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I hooked Billy!

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Kellie in OR

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I HOOKED BILLY TO THE CART YESTERDAY!! He was such a good boy. He stool still as a statue tied while I fiddled with all the adjustments to get the cart level and the breeching correct. When I got everything done I untied him and led him pulling the cart around the arena about three times in a figure eight. Then I walked behind the cart ground driving him for about three loops, then I hopped into the cart and rode about three loops. BILL WAS A SUPERSTAR!!!! I am so excited! Billy is getting closer to trotting with cart around the park, and becoming more fit and healthy. Go Billy go!

The other reason I wanted to get Billy in the cart (ASAP, before Hondo) is because I have been keeping the lady I got Billy from updated with stories and pictures. Her seven year old son Cody is fighting lukemia, Billy was his pony and he has liked getting pictures and videos. I am hoping by the time Cody is done with chemo and is feeling better that Billy will be safe and solid in his cart training and Cody and his family can come and drive him.

I hooked Billy up again this morning and had Todd here to video. Bill did real good, no panick attacks or misbehaving. You can tell by the video he is very very green, a little confused, very (FAT) out of shape, and he is fighting the bridle. I think if I am going to continue to drive him I am going to have to use his halter. It is just not fair to expect him to learn when it is obvious how much his mouth is bothering him. I have done quite lot of ground driving bitless, I don't see why I couldn't drive him (arena only) bitless...? He is getting his teeth floated next thursday. Bill is 7 or 8 yearsold and never had his teeth worked on. I think this will really help with the bitting problem.

So here is the video......

http://s19.photobucket.com/albums/b194/kra...nt=7fb8463d.pbr

Here is a picture with him harnessed and in the cart the first time. I did raise the breast collar the second time. Everything seemed solid and balanced. But if driving peeps see something I could do different or better I would welcome suggestions.

 

Kellie in OR

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BTW- We are going to modify the cart and the make the shorter shafts that loop. Bill is really short and this is silly how far they go past his shoulder. I measure Billy at 31 inches at the last mane hair. But he is square...well actually he is round, but you know what I mean, LOL!
 

susanne

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That is so exciting, Kellie! Congratulations!

I clearly remember the exhiliration of that first ride (not so long ago for Mingus). Great, too, that he is so good -- but give yourself credit where it is deserved, as you obviously have done a great job.

Now you need to get him and his cart up to the Beach Drive!
 

CheyAut

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Congrats!


I know you're going to shorten the shafts, but until you do that, i'd move him up further if it were me. I also would never drive in a halter, JMO


Jessi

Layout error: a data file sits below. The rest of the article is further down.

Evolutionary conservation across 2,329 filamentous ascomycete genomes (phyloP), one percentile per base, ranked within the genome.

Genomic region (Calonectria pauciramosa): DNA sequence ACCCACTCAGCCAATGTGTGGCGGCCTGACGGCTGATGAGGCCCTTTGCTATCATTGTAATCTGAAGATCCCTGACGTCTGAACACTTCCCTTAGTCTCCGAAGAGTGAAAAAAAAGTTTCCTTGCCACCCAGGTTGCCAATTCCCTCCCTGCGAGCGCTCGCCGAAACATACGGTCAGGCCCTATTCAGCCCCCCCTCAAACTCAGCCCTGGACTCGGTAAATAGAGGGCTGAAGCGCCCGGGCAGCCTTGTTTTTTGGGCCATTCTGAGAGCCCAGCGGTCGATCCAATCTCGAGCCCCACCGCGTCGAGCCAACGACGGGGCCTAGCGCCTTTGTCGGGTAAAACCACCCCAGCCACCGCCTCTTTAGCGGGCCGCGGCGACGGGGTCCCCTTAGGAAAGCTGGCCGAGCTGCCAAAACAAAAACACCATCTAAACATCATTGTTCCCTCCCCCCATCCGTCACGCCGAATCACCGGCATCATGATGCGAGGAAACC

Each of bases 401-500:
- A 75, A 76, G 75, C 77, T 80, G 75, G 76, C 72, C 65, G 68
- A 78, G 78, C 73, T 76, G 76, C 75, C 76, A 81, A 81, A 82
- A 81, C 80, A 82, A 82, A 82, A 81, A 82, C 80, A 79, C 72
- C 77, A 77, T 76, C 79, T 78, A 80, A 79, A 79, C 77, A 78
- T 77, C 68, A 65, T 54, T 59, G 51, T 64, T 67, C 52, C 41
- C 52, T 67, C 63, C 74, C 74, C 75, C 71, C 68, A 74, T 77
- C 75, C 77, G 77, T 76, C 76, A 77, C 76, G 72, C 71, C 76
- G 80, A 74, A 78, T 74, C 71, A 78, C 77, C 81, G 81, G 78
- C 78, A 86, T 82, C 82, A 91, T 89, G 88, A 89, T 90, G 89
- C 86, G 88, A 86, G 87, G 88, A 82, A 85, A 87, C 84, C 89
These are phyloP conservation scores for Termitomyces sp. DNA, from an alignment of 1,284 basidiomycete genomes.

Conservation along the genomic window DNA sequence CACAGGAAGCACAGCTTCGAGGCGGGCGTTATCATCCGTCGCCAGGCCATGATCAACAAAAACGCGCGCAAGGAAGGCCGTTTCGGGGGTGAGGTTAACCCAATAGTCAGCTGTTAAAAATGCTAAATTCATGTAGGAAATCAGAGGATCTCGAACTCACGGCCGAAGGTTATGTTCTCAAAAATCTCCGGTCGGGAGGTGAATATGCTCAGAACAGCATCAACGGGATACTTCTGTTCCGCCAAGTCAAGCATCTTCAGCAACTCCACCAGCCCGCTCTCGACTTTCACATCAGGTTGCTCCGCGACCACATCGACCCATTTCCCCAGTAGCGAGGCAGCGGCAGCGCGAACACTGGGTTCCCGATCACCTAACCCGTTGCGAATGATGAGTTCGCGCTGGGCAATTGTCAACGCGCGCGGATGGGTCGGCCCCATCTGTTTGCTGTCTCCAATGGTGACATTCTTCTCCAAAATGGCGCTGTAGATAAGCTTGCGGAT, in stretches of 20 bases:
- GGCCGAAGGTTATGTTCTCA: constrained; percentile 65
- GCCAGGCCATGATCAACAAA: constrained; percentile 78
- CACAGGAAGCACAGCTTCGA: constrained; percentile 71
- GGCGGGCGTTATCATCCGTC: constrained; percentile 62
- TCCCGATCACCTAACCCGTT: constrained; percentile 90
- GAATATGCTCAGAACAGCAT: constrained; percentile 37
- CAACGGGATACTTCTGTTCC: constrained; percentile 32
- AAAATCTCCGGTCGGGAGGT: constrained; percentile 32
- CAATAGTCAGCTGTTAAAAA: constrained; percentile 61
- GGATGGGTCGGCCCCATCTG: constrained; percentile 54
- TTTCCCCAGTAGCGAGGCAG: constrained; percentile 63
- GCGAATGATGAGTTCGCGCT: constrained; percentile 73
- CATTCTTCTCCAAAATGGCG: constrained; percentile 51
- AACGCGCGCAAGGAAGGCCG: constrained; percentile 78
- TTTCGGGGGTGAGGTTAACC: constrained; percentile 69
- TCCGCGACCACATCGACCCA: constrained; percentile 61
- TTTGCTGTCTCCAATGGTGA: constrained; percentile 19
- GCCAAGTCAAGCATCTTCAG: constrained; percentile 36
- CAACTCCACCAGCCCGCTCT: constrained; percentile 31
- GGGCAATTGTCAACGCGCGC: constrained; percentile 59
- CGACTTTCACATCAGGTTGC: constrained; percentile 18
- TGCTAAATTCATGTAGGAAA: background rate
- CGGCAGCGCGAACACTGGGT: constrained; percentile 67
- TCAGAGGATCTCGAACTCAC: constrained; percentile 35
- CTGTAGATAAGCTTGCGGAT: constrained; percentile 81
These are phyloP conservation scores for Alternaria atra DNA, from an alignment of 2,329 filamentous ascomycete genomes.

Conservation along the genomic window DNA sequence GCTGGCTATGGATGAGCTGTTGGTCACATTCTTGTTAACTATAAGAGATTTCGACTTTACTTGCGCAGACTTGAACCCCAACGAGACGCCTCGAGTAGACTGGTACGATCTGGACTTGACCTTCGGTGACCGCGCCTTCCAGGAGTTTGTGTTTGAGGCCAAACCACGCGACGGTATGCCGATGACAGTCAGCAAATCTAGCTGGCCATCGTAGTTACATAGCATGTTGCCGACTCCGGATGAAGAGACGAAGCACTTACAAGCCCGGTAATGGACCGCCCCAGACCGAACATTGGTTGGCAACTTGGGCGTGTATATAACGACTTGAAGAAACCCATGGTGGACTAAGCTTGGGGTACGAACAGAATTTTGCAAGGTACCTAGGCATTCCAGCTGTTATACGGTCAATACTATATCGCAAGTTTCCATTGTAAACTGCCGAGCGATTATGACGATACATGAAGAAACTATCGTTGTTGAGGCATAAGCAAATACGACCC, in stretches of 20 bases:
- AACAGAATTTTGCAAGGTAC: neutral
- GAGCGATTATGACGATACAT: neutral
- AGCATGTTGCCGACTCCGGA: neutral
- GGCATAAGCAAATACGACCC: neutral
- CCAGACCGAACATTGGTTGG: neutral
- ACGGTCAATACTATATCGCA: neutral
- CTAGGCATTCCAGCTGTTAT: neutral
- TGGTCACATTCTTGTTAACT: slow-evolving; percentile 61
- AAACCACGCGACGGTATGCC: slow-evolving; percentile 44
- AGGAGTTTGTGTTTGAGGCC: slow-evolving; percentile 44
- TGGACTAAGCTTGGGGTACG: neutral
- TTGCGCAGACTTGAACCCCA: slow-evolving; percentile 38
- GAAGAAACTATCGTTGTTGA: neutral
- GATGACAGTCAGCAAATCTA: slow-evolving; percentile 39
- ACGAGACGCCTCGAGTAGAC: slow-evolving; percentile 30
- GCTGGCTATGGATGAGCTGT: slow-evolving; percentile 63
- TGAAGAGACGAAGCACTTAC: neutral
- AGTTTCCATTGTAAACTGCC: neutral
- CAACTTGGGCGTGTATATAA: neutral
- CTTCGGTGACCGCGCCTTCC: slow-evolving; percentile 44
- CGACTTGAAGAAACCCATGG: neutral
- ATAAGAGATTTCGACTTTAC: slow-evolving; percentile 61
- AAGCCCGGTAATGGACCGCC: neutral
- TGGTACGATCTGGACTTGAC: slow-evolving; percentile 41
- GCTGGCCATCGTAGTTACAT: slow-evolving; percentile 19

Kellie in OR

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Thank you everyone! I have been ground driving, desensitizing and working on voice commands for a few months. But Bill is just a pretty cool guy. We still have lots of work to do before we hit the trails/beach, but some day we'll be out there!

Jessi- I had thought about moving him forward in the cart. It just seemed so perfectly balanced the way I did it in the picture that I thought it might un-balance it if I moved him up. I will definitely give it a try. Thanks!

Does anyone actually drive bitless? I have a halter that adjust around the nose so I can make it snug, then I clip the reins to the side, like a sidepull bridle. Bill responds quite well to this and gives to pressure, turns and stops well. I was thinking of putting the halter on under his driving bridle that has the bit removed, not driving in just the open halter. I ride bitless quite a lot. Would it not be OK to drive bitless as long as they are trained to repond that way?

Bill gets his teeth done next thursday, along with blood work. I guess I will put his driving on hold and just ground drive in his halter for now unless someone can tell me driving bitless has worked good. He is just too uncomfortable in the bit. He is doing so well I would hate to have something bad happen and scare him.

BTW- When I showed my husband the pictures of the shortened shaft cart and asked him if he could do that for me he said "Easy, but I will need a pipe bender.....and I've been looking for an excuse to buy one." So I will get him one way early, like monday, and then put a bow on it Christmas morning, LOL!
 

Alex

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Do NOT drive him without a bit! See if its his teeth, then make sure the bit fits, make sure its not pinching. My bet is hes not used to it. Leave him in his stall, supervised, and let him chomp away, he will learn to shut it.

What kind of bit is it?

Hes cute! BTW I love your harness!! Is it a smuckers? Camptown?
 

lilmiraclesfarm

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aww, how awsome is that. I love driving. Its sad that I just don't seem to find the time this year. I drive my gelding bitless. Sometimes If I'm only going down the road I just toss his halter on and drive him. He's soo bombproof and voice commanded. But any of my other horses I wouldn't dream of driving them that way.
 

Kellie in OR

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Hi Alex,